ASTM Standards offer specialized Charpy tests.June 9, 2009 -
Approved by ASTM Intl. Committee E28 on Mechanical Testing, E2248, Test Method for Impact Testing of Miniaturized Charpy V-Notch Specimens, and E2298, Test Method for Instrumented Impact Testing of Metallic Materials will be used by engineers and researchers with specialized Charpy testing needs. E2298 focuses on instrumenting machine striker to measure and record force on notched sample during impact, while E2248 will be helpful for users who need to reduce size of Charpy specimens.
Two New ASTM Standards Offer Specialized Charpy Tests
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Press release date: June 3, 2009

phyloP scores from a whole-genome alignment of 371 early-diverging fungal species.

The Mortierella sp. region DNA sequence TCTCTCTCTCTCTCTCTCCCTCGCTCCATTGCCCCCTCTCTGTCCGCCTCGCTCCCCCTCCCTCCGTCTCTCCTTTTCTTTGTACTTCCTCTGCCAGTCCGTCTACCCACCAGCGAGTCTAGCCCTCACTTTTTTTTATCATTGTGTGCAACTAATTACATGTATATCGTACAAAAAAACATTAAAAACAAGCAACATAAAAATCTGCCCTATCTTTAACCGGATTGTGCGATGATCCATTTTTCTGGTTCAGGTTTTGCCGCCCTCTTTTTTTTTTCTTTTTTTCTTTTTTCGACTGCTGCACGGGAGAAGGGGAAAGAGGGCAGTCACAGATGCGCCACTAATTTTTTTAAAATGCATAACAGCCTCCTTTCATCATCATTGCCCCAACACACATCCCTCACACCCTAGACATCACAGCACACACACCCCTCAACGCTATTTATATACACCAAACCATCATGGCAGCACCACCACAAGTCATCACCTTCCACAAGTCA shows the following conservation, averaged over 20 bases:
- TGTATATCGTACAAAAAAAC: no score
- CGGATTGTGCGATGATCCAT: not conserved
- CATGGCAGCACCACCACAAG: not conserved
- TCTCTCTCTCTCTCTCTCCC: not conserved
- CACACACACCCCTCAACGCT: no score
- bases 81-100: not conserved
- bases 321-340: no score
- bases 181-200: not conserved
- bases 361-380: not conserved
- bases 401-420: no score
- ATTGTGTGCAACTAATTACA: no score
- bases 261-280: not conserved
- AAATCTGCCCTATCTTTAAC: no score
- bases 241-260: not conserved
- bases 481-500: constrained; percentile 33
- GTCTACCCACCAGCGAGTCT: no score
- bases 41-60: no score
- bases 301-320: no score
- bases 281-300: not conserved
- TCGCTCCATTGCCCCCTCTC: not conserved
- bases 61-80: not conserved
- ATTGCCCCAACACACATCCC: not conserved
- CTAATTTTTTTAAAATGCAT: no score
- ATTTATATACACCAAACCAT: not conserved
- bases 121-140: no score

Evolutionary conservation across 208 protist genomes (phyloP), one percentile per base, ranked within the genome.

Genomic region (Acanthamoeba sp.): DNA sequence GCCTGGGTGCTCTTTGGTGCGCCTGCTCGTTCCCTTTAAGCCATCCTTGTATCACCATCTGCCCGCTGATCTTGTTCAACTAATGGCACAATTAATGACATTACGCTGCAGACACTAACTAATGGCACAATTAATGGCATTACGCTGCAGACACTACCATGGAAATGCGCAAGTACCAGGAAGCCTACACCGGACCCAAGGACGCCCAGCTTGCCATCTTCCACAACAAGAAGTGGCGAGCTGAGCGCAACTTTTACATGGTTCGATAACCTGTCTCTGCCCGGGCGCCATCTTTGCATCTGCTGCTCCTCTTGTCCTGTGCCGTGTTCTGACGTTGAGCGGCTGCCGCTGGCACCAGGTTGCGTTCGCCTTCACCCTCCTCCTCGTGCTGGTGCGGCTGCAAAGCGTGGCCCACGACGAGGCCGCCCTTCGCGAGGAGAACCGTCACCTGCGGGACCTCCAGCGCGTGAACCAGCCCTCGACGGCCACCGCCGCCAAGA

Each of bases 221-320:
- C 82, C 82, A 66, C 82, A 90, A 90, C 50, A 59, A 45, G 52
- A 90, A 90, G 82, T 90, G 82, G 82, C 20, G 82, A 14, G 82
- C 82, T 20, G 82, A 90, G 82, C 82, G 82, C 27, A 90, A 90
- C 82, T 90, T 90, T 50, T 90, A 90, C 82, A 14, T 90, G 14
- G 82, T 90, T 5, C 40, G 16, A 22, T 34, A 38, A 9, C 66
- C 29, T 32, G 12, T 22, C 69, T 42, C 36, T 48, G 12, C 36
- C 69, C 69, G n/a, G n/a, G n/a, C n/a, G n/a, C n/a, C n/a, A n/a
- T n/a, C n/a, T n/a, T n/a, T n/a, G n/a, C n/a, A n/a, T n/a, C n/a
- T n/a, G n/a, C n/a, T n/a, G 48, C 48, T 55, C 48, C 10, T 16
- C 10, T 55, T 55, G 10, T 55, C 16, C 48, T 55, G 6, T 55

W. CONSHOHOCKEN, Pa., 3 June 2009-Engineers and researchers who have specialized Charpy testing needs will be the primary users of two new standards recently approved by ASTM International Committee E28 on Mechanical Testing. The new standards, E2248, Test Method for Impact Testing of Miniaturized Charpy V-Notch Specimens, and E2298, Test Method for Instrumented Impact Testing of Metallic Materials, were developed by Subcommittee E28.07 on Impact Testing. "Conventional noninstrumented Charpy tests give useful comparative information but generally do not offer any detailed insight into the failure mechanisms or provide quantifiable material properties," says Enrico Lucon, senior researcher, Institute of Nuclear Material Science at the Belgian Nuclear Research Center. "Particularly for structural integrity evaluations, using instrumented Charpy impact test data can improve the understanding of failure mechanisms at high loading rates," says Lucon. "On the other hand, in the case of thin-walled structures or for optimizing material consumption, miniature Charpy specimens may represent an attractive option." Lucon says that instrumenting the machine striker to measure and record the force on the notched sample during impact, as described in E2298, gives a much clearer picture of the events occurring, providing additional insight into the behavior of material under impact loading. Testing procedures described in E2248 will be helpful for users who need to reduce the size of Charpy specimens either because the investigated component is thin or because the available material is limited in quantity. ASTM standards are available from Customer Service (phone: 610-832-9585; firstname.lastname@example.org) or at www.astm.org. For technical Information, contact Enrico Lucon, SCK-CEN, Belgian Nuclear Research Center, Mol, Belgium (phone: +011-32-14-333088; email@example.com). Committee E28 will meet Nov. 9-10 during the November committee week in Atlanta, Ga. ASTM International welcomes and encourages participation in the development of its standards. ASTM's open consensus process, using advanced Internet-based standards development tools, ensures worldwide access for all interested individuals. For more information on becoming an ASTM member, please contact Kevin Shanahan, ASTM International (phone: 610-832-9737; firstname.lastname@example.org). Established in 1898, ASTM International is one of the largest international standards development and delivery systems in the world. ASTM International meets the World Trade Organization (WTO) principles for the development of international standards: coherence, consensus, development dimension, effectiveness, impartiality, openness, relevance and transparency. ASTM standards are accepted and used in research and development, product testing, quality systems and commercial transactions around the globe.